Let's just get this out in the open: fear is a powerful motherf*cker. Things I am scared of right now: forgetting the sound of my father's voice, how long his legs were, what he smelled like. Not being smart enough. Going completely deaf. My mom dying. My friend dying before I get there next week. Never having a baby of my own. Having a baby of my own. Running out of things to say.
(To name a few.)
I've been taught that to say your fears out loud is sort of like wishing for them to happen. I don't know if I buy that. Maybe once I write them, out here in the open, I can send them off in small rocketships with little notes inside that say things like Don't Come Back or You're Not Welcome Here.
I remember in high school at our football games in the snow, people would hold up signs for the other teams that said Go Home! Maybe I could do that for my fears?
By addressing them, I get respect from them.
Why should our fears control us? It's absurd. These invisible thought thieves get to tell me what to feel? What the?
Why now? Why the haunting?
So I take them down one by one with a BB gun out in the woods on a dark snowy night. Why shouldn't it be a dark snowy night in the woods? Most fears are imagined so why shouldn't I imagine a fitting scenario for me to kill my fears.
I will line them up like soda cans on a ledge and shoot them. One by one.
They will fall over, in a heap, crumpled on the snow, and I will bury them before they bury me.
I am the human after all. They are the invaders, the aliens, the robbers, the tin cans.
By saying what I am scared of I become more human.
Can't you see more of you in me when I tell you what I am scared of? And when we see ourselves in each other, isn't that what makes us feel connected?
When we realize that we all share the same human experience, that yes, the details vary, but the overall experience of being a human being, right here and now, is the same, we inch closer to our true selves. Our true selves aren't our fears about gaining weight or what people think about us.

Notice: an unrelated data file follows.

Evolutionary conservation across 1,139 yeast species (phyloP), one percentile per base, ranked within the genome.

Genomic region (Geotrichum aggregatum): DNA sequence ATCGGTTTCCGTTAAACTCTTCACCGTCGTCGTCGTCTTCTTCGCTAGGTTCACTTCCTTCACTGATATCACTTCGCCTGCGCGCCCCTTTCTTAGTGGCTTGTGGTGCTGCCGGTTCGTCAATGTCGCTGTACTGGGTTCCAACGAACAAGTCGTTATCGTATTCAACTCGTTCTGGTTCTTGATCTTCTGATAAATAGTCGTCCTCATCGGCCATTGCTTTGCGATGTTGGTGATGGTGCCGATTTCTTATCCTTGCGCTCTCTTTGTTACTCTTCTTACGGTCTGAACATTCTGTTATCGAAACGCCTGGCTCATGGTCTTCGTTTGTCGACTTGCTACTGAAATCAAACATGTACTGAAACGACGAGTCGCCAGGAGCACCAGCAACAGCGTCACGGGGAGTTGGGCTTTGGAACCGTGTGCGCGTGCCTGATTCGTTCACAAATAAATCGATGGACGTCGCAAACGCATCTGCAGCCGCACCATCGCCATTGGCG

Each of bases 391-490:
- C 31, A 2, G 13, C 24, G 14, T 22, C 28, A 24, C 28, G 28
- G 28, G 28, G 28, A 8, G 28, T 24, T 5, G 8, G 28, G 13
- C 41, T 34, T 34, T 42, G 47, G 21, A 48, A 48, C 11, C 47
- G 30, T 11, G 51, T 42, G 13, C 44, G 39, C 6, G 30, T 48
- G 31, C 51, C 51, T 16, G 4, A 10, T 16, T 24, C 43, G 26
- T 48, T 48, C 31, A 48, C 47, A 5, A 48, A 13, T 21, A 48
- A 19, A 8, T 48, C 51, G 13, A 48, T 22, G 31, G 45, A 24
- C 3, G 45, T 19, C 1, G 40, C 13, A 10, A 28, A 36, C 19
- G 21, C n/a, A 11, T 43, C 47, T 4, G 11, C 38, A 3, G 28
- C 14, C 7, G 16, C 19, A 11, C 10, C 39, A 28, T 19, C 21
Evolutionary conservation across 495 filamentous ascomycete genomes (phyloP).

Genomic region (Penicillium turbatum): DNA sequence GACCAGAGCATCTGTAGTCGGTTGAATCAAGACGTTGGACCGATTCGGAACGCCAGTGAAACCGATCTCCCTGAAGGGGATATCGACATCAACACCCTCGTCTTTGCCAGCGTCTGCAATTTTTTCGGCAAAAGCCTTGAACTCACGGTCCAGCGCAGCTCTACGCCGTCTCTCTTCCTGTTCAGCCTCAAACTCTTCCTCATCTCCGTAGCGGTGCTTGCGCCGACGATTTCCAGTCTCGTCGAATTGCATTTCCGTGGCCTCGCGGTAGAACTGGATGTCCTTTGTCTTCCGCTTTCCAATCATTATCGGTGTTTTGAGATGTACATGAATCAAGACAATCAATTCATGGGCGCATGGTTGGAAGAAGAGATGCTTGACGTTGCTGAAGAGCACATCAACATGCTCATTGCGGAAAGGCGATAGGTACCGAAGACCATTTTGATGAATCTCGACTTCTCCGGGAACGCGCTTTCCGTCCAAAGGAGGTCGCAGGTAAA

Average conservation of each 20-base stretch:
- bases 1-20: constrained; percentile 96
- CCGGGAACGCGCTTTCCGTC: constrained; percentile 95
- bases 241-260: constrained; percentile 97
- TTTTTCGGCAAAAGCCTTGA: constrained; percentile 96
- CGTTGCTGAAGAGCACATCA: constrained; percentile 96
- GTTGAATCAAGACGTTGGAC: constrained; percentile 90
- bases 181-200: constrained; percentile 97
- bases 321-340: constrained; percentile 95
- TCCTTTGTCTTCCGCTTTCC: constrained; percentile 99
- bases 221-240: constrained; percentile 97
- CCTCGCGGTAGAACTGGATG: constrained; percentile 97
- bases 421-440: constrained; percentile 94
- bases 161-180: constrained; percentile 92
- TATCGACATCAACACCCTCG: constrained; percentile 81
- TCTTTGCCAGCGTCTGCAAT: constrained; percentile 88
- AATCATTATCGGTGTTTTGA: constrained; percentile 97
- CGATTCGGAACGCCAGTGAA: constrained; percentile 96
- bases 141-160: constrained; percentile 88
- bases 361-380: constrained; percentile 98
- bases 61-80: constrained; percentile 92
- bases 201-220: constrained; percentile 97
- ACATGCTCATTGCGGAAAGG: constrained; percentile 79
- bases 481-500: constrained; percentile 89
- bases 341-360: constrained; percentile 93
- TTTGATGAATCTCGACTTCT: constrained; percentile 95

The true self is the part of us that can stay up all night and write, or can love someone else unabashedly, or can be a mother, or a father and have it be the best thing we have ever done in our lives. The true self is that which doesn't listen to hearsay and gossip or naysayers. Our true self listens to the things that make us dance and be silly or want to sit on the beach alone and watch the sun set into a miracle.
The true self doesn't worry that if we travel too much then we will lose our teaching gigs at home, or if we gain five pounds then we'll look like a failure, or that we don't know that much about politics, or can't balance in a handstand in the center of the room.
Our true selves are fearless.
I know that I forget this often.
We are fearless. We are born screaming just who we are without giving a shit what anyone thinks of us. That moment is the beginning of our true self-expression.
I can't remember much about that time of my life. (Can you?) But I know that I was not scared to ask for what I needed. I was not scared someone didn't like me or I wasn't good enough.
All I am saying here is that fear is a powerful motherf*cker. If you let it, as I have done time and time again, it will take over your body like a ninja and you won't even know it's happened. You will sit on your chair in a corner of your room and not even realize you have been invaded until you realize you are attracting all the things you don't want into your life like a cheap magnet you bought in Montana.
So, say what they are. Say them out loud and then send them out in boats and ships, in whatever way you can. Shoot them if you must. Do what it takes to to inhabit the body you live in rather than the fear who has slipped into you like it had been there all along.